• The acetabulum: where your thigh bone meets the pelvis on each side,
  • The sacroiliac joint: where the base of your spine meets the pelvis in the back,
  • The pubic symphysis: where the pubic bone comes together in the front.

However, your body still tries to create stability by tightening up surrounding muscles and changing your posture. You’ll get a double whammy if those surrounding muscles were weak in the beginning. All these changes can lead to hip pain, back pain, tailbone pain, pubic pain, buttock pain, and possibly pelvic floor dysfunction. Are you seeing a trend? For some, this will resolve once you welcome your precious newborn, but for others the pain continues into postpartum. Don’t worry, we are almost to the part about how you get better. 

Pelvic Floor dysfunction: 

First of all, what is the pelvic floor? Well if you have read any of our other blogs or have done prior research, you may have a good idea already. If not, I’ll explain it anyway. The pelvic floor is a group of muscles that are shaped like a bowl in the bottom of the pelvis that control urinary, sexual, and bowel functions and help support the pelvic organs. Pregnancy and childbirth puts extra demand on these muscles due to the weight of the baby, postural changes, pelvic support when ligaments become lax, and pushing during child labor. So as I mentioned above, when the limit is reached after working overtime, pelvic floor dysfunction. AKA Vaginal pain, perineal pain, tailbone pain, low back pain, pelvic pain, anal pain, painful intercourse, painful urination or bowel movements, pain while sitting or exercising. The pelvic floor can lead to an array of situations due to very tight muscles and trigger points. Although I am focusing on pain in this blog, I do want to note that pelvic floor dysfunction can also present as urinary urge or frequency, straining to urinate, pelvic organ prolapse, constipation, or incontinence. So don’t count yourself out if pain isn’t necessarily your primary complaint. 

Connective tissue dysfunction:

This typically goes along with everything I have already talked about, but it is worth noting as it becomes a critical part of treatment with many of these conditions. Connective tissue makes up the layers of soft tissue between your skin and muscles called fascia. It helps to hold muscles, nerves, vessels, etc. in their place and is surrounded by lubricating fluid so your body moves with ease. However, that fluid can become sticky or the fascia can tighten up along with the muscles attached to it. Everything begins to rub and becomes irritated, then increasing pain responses due to the nerves within all of thee layers. So as hormones affect tissues; a c-section creates scar tissue; compensation patterns form due to diastasis recti, pelvic instability, or pelvic floor dysfunction; the connective tissue layers change in response. Fascia needs to be treated as well so that proper movement, nerve function, and blood flow can be restored.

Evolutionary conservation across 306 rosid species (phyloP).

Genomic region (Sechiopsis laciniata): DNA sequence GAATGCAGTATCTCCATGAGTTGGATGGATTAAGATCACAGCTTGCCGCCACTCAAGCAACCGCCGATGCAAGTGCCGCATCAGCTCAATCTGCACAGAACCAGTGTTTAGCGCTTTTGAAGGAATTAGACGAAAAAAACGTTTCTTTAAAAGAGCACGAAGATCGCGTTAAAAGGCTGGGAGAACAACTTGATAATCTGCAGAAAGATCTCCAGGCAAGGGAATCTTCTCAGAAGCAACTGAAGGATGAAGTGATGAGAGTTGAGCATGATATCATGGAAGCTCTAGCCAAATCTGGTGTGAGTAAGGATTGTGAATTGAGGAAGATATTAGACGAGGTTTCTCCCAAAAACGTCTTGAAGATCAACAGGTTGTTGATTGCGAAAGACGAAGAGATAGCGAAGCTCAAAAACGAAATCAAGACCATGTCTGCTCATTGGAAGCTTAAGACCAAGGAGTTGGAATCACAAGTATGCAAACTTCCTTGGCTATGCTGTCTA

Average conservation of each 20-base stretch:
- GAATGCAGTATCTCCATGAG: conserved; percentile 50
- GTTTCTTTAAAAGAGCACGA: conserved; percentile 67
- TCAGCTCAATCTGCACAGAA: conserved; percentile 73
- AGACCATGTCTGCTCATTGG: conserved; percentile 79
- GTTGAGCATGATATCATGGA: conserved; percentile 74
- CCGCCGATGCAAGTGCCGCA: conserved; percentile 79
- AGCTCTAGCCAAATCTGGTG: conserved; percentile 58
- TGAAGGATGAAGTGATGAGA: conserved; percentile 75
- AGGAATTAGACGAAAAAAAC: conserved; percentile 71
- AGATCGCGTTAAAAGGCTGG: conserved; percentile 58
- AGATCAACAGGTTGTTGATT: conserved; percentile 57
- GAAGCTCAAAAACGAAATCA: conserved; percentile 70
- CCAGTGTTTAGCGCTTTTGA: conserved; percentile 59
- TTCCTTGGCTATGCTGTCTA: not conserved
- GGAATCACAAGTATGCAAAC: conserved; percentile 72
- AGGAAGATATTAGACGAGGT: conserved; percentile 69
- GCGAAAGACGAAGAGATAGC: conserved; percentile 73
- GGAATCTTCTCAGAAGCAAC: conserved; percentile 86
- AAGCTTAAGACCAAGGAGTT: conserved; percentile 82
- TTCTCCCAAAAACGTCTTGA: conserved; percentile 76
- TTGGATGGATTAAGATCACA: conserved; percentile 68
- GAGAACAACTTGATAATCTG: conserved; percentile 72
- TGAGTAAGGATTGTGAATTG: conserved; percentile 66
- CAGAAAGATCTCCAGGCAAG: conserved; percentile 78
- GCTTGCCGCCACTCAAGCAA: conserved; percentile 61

Nerve irritation:

So as we have discussed above, your body and posture undergo many changes in response to carrying a baby. One more condition this can lead to is nerve pain, which most commonly involves the sciatic nerve or pudendal nerve due to their pathway and innervation in the pelvis. Compression or stretch on the nerves – as a result of all of the above – is a typical culprit for nerve pain including burning, shooting, stabbing, tingling, numbness, itching, or sensitivity. This pain may be in the buttocks, lower back, lower abdomen, back of the legs, front of the hips, groin, perineum, or vulva. And it can linger while postpartum because nerves do not heal as fast as other tissues and the nervous system has a complex interaction with chronic pain. There is also a chance that labor could have injured or stretched nerves while the baby passes through the vaginal canal. Scar tissue from a c-section, episiotomy, or perineal tearing can restrict the mobility of surrounding nerves and create burning, shooting, painful intercourse, itching, etc. 

Take home message:

All new mom’s can benefit from an evaluation with a pelvic floor PT as every woman’s body responds differently to pregnancy and labor and delivery. However, we still have a few tips that most new moms can safely use to help along their recovery. Stay tuned to next week’s blog for more information! 

Want more information? 

Check out PHRC Cofounder Stephanie Prendergast ‘s interview with Katie Lowes on the Katie’s Crib Podcast!

…and Stephanie’s interview with Dr. Elliot Berlin on the Informed Pregnancy Podcast!

Check out Pelvic Floor Physical Therapist Sara Reardon’s  (aka the Vaginal Whisperer) recent Ted Talk on Pelvic Floor PT!

Resources